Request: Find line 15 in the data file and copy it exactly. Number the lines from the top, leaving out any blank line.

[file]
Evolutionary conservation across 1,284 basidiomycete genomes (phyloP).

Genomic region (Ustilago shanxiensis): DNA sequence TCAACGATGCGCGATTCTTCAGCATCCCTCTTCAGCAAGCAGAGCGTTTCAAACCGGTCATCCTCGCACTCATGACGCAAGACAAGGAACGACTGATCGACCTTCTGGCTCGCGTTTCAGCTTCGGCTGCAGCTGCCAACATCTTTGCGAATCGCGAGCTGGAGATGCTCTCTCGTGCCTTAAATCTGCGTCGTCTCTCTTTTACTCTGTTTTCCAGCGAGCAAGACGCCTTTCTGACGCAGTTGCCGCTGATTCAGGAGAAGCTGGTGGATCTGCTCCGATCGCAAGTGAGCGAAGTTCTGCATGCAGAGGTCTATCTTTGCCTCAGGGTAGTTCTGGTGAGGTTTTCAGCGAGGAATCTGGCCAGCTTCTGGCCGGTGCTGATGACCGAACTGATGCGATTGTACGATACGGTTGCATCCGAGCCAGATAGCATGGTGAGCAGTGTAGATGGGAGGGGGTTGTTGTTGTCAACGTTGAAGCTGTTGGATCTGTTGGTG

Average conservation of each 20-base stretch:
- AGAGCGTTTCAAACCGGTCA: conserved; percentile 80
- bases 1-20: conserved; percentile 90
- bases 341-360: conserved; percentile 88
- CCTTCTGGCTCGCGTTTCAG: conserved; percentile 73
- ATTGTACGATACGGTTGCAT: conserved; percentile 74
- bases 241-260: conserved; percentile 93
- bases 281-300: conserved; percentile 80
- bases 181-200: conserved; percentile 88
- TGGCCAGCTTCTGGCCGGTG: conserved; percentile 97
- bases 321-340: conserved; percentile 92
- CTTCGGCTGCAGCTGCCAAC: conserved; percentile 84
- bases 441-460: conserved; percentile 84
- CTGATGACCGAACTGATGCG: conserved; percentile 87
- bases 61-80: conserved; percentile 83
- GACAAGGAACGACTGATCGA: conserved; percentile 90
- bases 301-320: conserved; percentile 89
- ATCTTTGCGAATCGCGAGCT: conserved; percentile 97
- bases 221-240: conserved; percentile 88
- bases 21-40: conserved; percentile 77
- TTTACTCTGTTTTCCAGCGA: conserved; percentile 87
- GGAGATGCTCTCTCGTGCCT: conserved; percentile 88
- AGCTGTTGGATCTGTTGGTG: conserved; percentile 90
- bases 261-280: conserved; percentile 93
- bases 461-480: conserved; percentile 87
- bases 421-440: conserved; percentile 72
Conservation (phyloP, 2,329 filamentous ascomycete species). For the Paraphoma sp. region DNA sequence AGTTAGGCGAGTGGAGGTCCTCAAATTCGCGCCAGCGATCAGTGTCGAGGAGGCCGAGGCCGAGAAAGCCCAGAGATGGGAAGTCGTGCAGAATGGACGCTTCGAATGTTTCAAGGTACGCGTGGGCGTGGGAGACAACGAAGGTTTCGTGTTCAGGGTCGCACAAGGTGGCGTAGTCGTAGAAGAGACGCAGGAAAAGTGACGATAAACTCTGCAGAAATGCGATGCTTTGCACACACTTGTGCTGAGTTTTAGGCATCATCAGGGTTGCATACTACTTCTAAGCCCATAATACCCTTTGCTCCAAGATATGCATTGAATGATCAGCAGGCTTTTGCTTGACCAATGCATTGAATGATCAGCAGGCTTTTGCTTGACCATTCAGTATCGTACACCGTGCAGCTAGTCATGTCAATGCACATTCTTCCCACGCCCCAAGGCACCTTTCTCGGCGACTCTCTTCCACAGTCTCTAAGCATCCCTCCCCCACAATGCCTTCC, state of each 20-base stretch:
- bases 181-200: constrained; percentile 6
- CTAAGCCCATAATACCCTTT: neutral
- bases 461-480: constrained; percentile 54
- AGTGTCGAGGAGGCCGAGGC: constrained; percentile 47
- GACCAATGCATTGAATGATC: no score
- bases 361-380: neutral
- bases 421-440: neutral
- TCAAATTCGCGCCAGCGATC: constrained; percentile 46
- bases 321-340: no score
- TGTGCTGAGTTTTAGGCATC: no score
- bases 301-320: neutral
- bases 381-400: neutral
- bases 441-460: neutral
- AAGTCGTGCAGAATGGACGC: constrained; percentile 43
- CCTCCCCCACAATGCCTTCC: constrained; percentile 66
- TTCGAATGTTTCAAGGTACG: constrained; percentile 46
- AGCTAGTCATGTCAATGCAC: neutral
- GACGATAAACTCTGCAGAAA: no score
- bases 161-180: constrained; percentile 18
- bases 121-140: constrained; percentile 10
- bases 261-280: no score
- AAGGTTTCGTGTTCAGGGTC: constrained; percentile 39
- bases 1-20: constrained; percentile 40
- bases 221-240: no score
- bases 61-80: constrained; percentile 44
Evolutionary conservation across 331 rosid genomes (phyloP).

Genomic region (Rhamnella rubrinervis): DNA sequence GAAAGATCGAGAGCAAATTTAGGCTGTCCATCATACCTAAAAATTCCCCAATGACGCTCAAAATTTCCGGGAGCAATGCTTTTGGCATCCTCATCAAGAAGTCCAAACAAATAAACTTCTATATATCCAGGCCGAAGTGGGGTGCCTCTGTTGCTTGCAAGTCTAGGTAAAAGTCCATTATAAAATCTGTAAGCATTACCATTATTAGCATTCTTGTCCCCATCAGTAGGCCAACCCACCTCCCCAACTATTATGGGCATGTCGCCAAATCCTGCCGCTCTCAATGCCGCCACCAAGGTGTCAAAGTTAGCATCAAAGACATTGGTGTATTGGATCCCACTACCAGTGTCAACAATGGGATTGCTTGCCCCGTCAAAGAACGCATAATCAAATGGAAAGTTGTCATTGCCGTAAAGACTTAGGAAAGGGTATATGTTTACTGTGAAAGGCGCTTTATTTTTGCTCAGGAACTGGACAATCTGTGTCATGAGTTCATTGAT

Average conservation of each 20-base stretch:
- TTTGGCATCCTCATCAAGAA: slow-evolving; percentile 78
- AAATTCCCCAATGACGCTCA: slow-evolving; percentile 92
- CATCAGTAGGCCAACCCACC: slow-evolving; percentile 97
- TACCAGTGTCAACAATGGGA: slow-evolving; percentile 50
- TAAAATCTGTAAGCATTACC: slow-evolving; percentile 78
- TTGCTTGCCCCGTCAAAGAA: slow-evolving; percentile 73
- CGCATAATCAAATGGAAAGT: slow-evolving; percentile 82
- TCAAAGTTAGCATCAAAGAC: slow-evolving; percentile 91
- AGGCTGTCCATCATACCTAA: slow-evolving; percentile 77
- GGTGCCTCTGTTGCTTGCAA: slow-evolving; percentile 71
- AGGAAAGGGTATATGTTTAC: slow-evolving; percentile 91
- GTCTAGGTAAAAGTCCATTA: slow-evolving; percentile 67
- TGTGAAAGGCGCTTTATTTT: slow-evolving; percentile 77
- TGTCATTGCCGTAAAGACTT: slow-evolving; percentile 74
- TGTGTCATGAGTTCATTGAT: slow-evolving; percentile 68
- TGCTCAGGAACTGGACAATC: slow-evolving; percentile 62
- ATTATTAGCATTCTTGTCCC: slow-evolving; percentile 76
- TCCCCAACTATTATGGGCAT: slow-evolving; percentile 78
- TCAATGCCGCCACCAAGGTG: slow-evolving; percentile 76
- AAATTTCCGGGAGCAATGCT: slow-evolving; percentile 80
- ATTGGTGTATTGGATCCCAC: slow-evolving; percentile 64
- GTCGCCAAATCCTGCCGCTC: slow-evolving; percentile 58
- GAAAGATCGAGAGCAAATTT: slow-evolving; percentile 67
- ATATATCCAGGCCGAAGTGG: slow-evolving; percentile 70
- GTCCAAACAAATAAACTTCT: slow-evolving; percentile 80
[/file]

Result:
- bases 441-460: conserved; percentile 84